Thursday, October 13, 2016

A 'Forever' Pumpkin

Last Friday, Janet Lutz and I played hookie. Janet is the owner of Calico Gals, and you might also be familiar with her name if you collected Row by Row Experience™ patterns this summer.

A few weeks ago Pat Sloan posted a comment on Facebook as she drove past Corning, New York in her travels. Both Janet and I commented on Pat's post. The Corning Museum of Glass has a studio where visitors can 'make' blown glass objects like ornaments and beads. During certain times of the year, a special blown glass item is featured that you can't make any other time of year. And in October, it's pumpkin season!

With Corning only a 2-hour drive away, we decided to take a day to go play. So off we headed on a beautiful sunny fall day.

Here we are sporting safety glasses for our pumpkin-making experience.

Since it was such nice weather outside, Janet was wearing sandals, perhaps for the last time this season. She had to cover up her feet with fashionable foot coverings resembling duck feet.

Our objective was a glass pumpkin like this one.

And our first task was to select colors - we could choose up to three. . . . orange and clear glass for the pumpkin, and lime green for the stem were my choices. Janet choose spooky black on black.

Jackie, our hostess, and the one that really did most of the work, explained the process. Glass is heated in furnaces in the wall, then she grabs a gob of glass (the bright red blob) on the end of the tube. (there are official names for all these things, but I was so excited to make my pumpkin, I can't remember all the technicalities)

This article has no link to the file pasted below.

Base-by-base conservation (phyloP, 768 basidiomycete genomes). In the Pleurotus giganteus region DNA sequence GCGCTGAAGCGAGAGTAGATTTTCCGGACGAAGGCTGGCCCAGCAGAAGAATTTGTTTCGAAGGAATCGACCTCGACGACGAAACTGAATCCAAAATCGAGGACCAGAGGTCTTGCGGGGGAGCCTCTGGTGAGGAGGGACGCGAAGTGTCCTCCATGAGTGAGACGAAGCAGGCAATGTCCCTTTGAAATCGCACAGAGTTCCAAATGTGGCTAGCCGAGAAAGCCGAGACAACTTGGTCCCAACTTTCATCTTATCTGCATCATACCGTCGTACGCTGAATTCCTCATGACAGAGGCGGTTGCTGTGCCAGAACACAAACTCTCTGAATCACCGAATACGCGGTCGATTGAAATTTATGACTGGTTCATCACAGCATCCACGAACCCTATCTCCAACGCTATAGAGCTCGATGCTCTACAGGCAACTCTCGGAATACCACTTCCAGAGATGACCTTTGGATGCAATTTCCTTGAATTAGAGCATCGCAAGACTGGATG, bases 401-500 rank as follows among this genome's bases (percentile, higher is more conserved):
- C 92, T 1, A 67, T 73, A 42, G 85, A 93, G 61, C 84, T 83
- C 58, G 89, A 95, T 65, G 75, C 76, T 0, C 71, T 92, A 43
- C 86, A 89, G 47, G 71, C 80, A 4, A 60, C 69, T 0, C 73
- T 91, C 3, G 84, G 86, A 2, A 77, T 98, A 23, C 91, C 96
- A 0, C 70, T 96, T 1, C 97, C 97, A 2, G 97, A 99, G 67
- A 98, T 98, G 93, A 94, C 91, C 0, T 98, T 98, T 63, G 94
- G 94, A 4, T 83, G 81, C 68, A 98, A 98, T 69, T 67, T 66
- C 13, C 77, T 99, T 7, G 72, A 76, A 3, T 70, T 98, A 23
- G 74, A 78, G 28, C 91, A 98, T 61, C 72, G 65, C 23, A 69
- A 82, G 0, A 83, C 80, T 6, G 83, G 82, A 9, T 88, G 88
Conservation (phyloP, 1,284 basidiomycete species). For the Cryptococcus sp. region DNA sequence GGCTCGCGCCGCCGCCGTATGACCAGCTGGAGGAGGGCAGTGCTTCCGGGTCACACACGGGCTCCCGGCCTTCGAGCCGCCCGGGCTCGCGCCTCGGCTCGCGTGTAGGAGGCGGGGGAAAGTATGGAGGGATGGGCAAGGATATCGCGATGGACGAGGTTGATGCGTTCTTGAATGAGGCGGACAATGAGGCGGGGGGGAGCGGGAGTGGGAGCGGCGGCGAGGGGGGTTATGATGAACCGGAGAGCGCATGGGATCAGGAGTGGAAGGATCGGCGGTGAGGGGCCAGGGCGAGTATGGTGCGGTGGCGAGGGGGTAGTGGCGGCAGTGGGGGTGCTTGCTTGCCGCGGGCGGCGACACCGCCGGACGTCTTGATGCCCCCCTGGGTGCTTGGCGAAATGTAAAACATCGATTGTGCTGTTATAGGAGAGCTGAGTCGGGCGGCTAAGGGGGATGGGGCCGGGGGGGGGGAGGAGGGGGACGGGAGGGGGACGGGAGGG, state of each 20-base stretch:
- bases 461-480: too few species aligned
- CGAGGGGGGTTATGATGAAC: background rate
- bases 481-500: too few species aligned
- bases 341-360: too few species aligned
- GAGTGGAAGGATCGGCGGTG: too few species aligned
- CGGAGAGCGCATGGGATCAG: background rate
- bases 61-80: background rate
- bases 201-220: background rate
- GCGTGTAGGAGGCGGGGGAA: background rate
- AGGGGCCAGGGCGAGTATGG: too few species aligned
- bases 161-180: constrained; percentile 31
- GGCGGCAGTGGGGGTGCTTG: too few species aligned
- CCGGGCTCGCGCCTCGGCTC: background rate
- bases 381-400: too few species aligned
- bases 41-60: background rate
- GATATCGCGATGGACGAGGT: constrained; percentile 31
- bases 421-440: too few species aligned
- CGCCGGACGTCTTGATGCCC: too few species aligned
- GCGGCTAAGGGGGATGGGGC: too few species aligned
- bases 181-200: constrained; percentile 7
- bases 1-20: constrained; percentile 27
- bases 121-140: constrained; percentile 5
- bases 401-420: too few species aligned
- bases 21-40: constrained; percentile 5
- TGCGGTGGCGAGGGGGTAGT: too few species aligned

While the glass is still hot and pliable, we were invited to blow into the tube while Jackie rolled the pipe to keep the pumpkin nice and round. Think of a marshmallow at a campfire. If you don't turn it, it becomes a saggy mess. While I blow, Jackie shapes the pumpkin.

Once the pumpkin is formed, Jackie reaches in for some more glass, adds colored glass, then sticks it on top of the pumpkin and twists it to make the curled stem. My pumpkin waits for its stem.

And there you have it. The colors look nothing like the finished product. . . yet. The glass has to cool overnight in a hot kiln which gradually brings the glass to room temperature. Only enough time for a quick photo before the glass breaks from cooling too fast.

Next, it was Janet's turn. Notice that she's just sitting on an old wooden carton! A typical working studio! Nothing fancy. (Kinda goes with Janet's footwear)

Her turn to blow into the tube while Jackie does the real work. Fortunately, both Janet and I had enough hot air to fill out our pumpkins. Hot air is never in short supply for either of us! *Wink!*

And there's Janet's spooky black pumpkin.

And here are the finished pumpkins, delivered yesterday. Aren't they cool?


It would have been a shame to go all that way and have nothing to bring home to show for it. Not to worry, we stopped in the museum gift shop for a little shopping therapy. We did not come home empty-handed!

And we had to drive home through wine country. We *might* have stopped at a winery for a taste or two.

Happy Glass-blowing and Stitching!
Joan Ford

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